The current K-16 system both statewide and worldwide is under pressure, and a shift of values is necessary if education systems are to be made ready for the next wave of economic growth. The greatest need is to correct the mismatch between what students study and what the market demands. To help solve the mismatch, the private sector needs to be brought into the process of curriculum development to create a balance.


Urban school districts such as the Detroit, Inkster, River Rouge, Muskegon and Benton Harbor continue to lag behind developed countries when it comes to entrepreneurial activity, mostly due to heavy bureaucracy. Creating a more enabling environment will help them overcome this problem. Cultivating entrepreneurship among students will equip them to go beyond being employees by becoming employers. Entrepreneurship must therefore be made an acceptable career choice.


Of primary importance is adding soft skills to the hard skills that 2-4 year education institutions currently teach. The private sector currently complains that graduates are unable to make and execute decisions, work in teams, communicate, and turn information into knowledge and wisdom. Furthermore, some struggle to even use basic computer programs.


Taking teaching outside the classroom will help students to learn and discover more. This will make their education more real and the lessons longer-lasting. Basing education institutions on values, with a shared mission, will help teachers and professors to adapt their programs to meet their overall objectives. Meanwhile, funding will reward those providing relevant programs with measurable outcomes.


The basic operating principles of the private sector can be transferred to the education system, to ensure it meets the ever-changing needs of the market. Deregulation and competition will ensure educational institutions produce better results and more graduates that are employable. A mixture of public and private funding will in turn help maintain overall levels of innovation.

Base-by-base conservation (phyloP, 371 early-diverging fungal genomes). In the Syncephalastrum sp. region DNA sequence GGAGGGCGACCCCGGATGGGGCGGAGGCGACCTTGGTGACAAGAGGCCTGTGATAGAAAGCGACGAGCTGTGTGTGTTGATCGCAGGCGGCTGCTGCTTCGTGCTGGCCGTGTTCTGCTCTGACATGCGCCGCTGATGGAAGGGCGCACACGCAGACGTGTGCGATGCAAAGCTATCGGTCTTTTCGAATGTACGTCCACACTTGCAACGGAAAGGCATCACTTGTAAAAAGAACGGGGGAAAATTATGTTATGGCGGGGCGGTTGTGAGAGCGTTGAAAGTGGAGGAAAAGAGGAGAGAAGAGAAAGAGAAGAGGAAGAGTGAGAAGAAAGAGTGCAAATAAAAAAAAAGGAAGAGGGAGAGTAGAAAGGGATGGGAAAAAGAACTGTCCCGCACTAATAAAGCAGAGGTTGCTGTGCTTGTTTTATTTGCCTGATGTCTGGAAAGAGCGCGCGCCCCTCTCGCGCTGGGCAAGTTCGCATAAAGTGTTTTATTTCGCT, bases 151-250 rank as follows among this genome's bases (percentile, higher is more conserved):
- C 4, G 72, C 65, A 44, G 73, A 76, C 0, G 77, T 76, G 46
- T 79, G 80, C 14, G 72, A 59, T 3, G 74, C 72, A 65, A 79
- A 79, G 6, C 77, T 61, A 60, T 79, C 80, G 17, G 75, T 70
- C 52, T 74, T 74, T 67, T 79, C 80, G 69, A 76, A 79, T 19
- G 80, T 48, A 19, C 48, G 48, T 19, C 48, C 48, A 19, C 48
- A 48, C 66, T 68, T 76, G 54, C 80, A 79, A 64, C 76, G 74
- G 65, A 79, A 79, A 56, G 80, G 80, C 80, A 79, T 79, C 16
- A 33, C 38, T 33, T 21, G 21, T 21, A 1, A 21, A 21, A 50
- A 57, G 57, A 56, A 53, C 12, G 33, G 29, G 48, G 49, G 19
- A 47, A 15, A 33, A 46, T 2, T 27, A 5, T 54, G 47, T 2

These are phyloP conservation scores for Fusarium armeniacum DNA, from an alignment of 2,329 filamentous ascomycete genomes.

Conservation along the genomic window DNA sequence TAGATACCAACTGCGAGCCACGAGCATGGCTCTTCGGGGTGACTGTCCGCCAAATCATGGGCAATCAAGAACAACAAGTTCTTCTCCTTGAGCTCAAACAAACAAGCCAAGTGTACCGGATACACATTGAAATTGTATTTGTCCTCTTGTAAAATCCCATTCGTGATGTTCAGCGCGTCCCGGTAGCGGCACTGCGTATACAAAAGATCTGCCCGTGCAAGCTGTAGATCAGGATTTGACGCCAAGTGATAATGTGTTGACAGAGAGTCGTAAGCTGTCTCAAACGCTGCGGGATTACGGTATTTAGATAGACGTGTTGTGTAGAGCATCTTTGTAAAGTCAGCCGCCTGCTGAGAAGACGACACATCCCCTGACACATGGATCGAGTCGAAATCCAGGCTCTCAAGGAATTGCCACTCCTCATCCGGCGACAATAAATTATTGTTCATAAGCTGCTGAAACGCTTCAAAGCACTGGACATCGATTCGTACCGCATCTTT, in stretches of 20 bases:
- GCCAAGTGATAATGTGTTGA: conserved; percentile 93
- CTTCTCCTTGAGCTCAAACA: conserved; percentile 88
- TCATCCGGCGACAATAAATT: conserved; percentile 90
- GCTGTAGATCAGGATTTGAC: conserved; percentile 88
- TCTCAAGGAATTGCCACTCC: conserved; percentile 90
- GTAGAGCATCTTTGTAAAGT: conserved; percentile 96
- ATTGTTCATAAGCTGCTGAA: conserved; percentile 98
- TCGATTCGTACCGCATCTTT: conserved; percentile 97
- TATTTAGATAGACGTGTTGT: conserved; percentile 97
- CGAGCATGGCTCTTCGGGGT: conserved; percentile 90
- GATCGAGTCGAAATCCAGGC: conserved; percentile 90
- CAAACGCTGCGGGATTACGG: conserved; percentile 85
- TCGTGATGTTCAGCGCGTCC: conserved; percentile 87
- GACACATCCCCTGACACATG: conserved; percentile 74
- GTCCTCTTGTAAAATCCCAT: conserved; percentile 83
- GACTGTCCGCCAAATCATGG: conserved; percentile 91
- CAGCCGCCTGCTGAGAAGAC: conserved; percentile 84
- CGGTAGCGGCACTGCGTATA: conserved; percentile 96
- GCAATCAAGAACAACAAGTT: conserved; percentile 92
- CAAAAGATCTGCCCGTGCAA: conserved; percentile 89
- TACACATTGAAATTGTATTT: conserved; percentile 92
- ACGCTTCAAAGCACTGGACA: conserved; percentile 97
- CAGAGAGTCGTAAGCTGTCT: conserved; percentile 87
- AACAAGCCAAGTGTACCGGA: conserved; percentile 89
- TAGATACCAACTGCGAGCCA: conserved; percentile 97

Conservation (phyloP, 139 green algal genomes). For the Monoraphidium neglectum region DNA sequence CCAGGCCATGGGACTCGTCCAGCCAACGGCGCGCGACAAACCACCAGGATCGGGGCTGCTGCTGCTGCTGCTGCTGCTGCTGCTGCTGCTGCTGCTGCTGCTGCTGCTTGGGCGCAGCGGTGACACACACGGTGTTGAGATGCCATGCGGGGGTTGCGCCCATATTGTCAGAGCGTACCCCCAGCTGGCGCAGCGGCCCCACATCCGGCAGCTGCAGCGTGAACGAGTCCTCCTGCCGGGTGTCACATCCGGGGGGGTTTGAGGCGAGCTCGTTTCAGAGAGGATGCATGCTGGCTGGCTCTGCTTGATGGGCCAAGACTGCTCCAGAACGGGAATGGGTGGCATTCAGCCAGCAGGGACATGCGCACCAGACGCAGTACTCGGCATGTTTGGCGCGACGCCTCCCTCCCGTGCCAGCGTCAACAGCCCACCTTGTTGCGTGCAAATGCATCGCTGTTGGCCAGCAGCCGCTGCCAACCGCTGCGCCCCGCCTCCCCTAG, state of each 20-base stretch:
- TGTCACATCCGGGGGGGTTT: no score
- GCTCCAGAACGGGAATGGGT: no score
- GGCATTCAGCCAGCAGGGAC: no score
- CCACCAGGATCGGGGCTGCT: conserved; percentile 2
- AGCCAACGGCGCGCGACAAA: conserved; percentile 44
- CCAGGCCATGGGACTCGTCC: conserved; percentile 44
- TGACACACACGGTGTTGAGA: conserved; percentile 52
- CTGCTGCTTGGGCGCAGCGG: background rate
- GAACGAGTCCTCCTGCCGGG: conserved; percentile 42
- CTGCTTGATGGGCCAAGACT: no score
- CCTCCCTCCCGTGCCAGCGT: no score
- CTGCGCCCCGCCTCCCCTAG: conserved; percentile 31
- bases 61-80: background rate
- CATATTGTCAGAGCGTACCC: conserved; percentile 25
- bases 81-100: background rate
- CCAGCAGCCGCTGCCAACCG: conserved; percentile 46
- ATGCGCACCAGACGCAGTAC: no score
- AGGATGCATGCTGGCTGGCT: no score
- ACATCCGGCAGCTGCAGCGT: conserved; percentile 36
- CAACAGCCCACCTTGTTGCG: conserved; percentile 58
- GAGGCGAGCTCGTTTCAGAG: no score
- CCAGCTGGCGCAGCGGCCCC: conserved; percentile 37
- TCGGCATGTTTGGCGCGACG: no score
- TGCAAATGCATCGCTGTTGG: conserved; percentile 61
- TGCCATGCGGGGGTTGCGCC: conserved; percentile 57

An educational system that is effective from K-16 as well as innovation will help merge Detroit with the rest of the tri-country area here in Southeast Michigan. Candidates who are running for office here in Detroit and other urban areas must promote regional cooperation. This is important because it will help to offer residents many amenities and can make life easier. If our region is to become home to some of the world’s population, our problems must be addressed. Solving the problems of our region and urban cities will go a long way to addressing the world’s problems.

City leaders in Detroit must move towards a global community. Period. Our lifestyle choices and expectations will determine how Detroit and the rest of the region will develop in the future. Mass transit with light rail,while reducing personal traffic, congestion and sometimes pollution, will encourage and enables urban sprawl. Allowing Wayne RESA to run failing school districts such as the Detroit Public Schools would be revolutionary. A more diverse community in areas like Detroit would help integrate our school system.

Some argue for taking a more local approach to city life, suggesting living, working and playing within the same general area, thus reducing the environmental impact and possibly improving the quality of life.

Detroit will not become a global city until we elect, support and produce global visionaries who will move us towards globalization in our community. Keeping the status quo of leadership and their rhetoric will simply not work.

No comments: